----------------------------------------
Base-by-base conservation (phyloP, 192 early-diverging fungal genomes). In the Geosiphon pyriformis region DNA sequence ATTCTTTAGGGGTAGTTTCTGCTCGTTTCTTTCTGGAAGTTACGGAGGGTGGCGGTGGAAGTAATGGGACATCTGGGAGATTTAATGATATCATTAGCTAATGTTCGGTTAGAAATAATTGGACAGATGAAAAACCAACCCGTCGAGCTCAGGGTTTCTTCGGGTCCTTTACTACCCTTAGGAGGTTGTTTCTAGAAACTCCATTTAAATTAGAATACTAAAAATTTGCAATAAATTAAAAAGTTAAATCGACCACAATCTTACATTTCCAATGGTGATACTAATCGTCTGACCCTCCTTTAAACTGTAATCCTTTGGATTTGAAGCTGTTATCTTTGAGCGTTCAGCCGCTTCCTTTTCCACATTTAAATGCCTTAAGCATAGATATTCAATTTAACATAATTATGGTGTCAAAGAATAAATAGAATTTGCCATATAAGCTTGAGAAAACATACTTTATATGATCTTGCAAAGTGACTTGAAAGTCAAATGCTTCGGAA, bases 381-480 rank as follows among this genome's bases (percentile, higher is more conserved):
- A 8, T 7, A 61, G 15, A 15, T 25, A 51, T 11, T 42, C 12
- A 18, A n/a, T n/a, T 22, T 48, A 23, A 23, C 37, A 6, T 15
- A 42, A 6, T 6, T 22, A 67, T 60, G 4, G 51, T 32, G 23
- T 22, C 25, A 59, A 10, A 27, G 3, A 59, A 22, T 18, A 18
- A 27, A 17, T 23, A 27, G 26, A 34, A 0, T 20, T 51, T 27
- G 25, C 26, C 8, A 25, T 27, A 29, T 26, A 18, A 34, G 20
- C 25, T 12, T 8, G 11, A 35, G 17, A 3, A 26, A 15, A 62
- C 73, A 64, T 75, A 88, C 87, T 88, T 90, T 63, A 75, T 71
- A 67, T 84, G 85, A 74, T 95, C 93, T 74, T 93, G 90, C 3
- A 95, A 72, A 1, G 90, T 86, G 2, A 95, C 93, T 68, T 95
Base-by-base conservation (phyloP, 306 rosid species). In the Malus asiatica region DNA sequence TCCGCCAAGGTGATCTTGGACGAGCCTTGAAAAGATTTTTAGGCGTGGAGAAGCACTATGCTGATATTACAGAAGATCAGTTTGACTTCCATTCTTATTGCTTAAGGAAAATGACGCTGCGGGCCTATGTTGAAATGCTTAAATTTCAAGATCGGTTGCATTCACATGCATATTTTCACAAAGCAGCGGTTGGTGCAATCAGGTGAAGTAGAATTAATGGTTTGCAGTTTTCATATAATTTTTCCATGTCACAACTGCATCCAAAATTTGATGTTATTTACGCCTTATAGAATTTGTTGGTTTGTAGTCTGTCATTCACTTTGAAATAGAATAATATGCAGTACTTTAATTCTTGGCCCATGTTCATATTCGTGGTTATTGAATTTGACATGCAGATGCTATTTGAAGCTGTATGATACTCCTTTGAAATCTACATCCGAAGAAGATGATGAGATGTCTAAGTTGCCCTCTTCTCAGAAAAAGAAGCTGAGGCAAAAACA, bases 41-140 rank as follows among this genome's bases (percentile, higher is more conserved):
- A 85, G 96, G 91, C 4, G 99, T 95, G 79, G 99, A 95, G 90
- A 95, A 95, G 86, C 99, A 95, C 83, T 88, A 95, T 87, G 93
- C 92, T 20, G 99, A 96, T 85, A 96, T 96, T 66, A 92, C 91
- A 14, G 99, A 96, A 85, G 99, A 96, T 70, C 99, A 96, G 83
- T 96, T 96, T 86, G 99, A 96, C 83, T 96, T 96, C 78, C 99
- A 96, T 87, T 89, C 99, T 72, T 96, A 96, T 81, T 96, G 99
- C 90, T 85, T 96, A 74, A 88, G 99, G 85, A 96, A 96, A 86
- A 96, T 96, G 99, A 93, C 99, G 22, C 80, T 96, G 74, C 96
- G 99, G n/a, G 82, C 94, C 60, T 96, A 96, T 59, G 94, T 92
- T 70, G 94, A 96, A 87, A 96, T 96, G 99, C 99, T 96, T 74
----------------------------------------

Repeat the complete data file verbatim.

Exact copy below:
Base-by-base conservation (phyloP, 192 early-diverging fungal genomes). In the Geosiphon pyriformis region DNA sequence ATTCTTTAGGGGTAGTTTCTGCTCGTTTCTTTCTGGAAGTTACGGAGGGTGGCGGTGGAAGTAATGGGACATCTGGGAGATTTAATGATATCATTAGCTAATGTTCGGTTAGAAATAATTGGACAGATGAAAAACCAACCCGTCGAGCTCAGGGTTTCTTCGGGTCCTTTACTACCCTTAGGAGGTTGTTTCTAGAAACTCCATTTAAATTAGAATACTAAAAATTTGCAATAAATTAAAAAGTTAAATCGACCACAATCTTACATTTCCAATGGTGATACTAATCGTCTGACCCTCCTTTAAACTGTAATCCTTTGGATTTGAAGCTGTTATCTTTGAGCGTTCAGCCGCTTCCTTTTCCACATTTAAATGCCTTAAGCATAGATATTCAATTTAACATAATTATGGTGTCAAAGAATAAATAGAATTTGCCATATAAGCTTGAGAAAACATACTTTATATGATCTTGCAAAGTGACTTGAAAGTCAAATGCTTCGGAA, bases 381-480 rank as follows among this genome's bases (percentile, higher is more conserved):
- A 8, T 7, A 61, G 15, A 15, T 25, A 51, T 11, T 42, C 12
- A 18, A n/a, T n/a, T 22, T 48, A 23, A 23, C 37, A 6, T 15
- A 42, A 6, T 6, T 22, A 67, T 60, G 4, G 51, T 32, G 23
- T 22, C 25, A 59, A 10, A 27, G 3, A 59, A 22, T 18, A 18
- A 27, A 17, T 23, A 27, G 26, A 34, A 0, T 20, T 51, T 27
- G 25, C 26, C 8, A 25, T 27, A 29, T 26, A 18, A 34, G 20
- C 25, T 12, T 8, G 11, A 35, G 17, A 3, A 26, A 15, A 62
- C 73, A 64, T 75, A 88, C 87, T 88, T 90, T 63, A 75, T 71
- A 67, T 84, G 85, A 74, T 95, C 93, T 74, T 93, G 90, C 3
- A 95, A 72, A 1, G 90, T 86, G 2, A 95, C 93, T 68, T 95
Base-by-base conservation (phyloP, 306 rosid species). In the Malus asiatica region DNA sequence TCCGCCAAGGTGATCTTGGACGAGCCTTGAAAAGATTTTTAGGCGTGGAGAAGCACTATGCTGATATTACAGAAGATCAGTTTGACTTCCATTCTTATTGCTTAAGGAAAATGACGCTGCGGGCCTATGTTGAAATGCTTAAATTTCAAGATCGGTTGCATTCACATGCATATTTTCACAAAGCAGCGGTTGGTGCAATCAGGTGAAGTAGAATTAATGGTTTGCAGTTTTCATATAATTTTTCCATGTCACAACTGCATCCAAAATTTGATGTTATTTACGCCTTATAGAATTTGTTGGTTTGTAGTCTGTCATTCACTTTGAAATAGAATAATATGCAGTACTTTAATTCTTGGCCCATGTTCATATTCGTGGTTATTGAATTTGACATGCAGATGCTATTTGAAGCTGTATGATACTCCTTTGAAATCTACATCCGAAGAAGATGATGAGATGTCTAAGTTGCCCTCTTCTCAGAAAAAGAAGCTGAGGCAAAAACA, bases 41-140 rank as follows among this genome's bases (percentile, higher is more conserved):
- A 85, G 96, G 91, C 4, G 99, T 95, G 79, G 99, A 95, G 90
- A 95, A 95, G 86, C 99, A 95, C 83, T 88, A 95, T 87, G 93
- C 92, T 20, G 99, A 96, T 85, A 96, T 96, T 66, A 92, C 91
- A 14, G 99, A 96, A 85, G 99, A 96, T 70, C 99, A 96, G 83
- T 96, T 96, T 86, G 99, A 96, C 83, T 96, T 96, C 78, C 99
- A 96, T 87, T 89, C 99, T 72, T 96, A 96, T 81, T 96, G 99
- C 90, T 85, T 96, A 74, A 88, G 99, G 85, A 96, A 96, A 86
- A 96, T 96, G 99, A 93, C 99, G 22, C 80, T 96, G 74, C 96
- G 99, G n/a, G 82, C 94, C 60, T 96, A 96, T 59, G 94, T 92
- T 70, G 94, A 96, A 87, A 96, T 96, G 99, C 99, T 96, T 74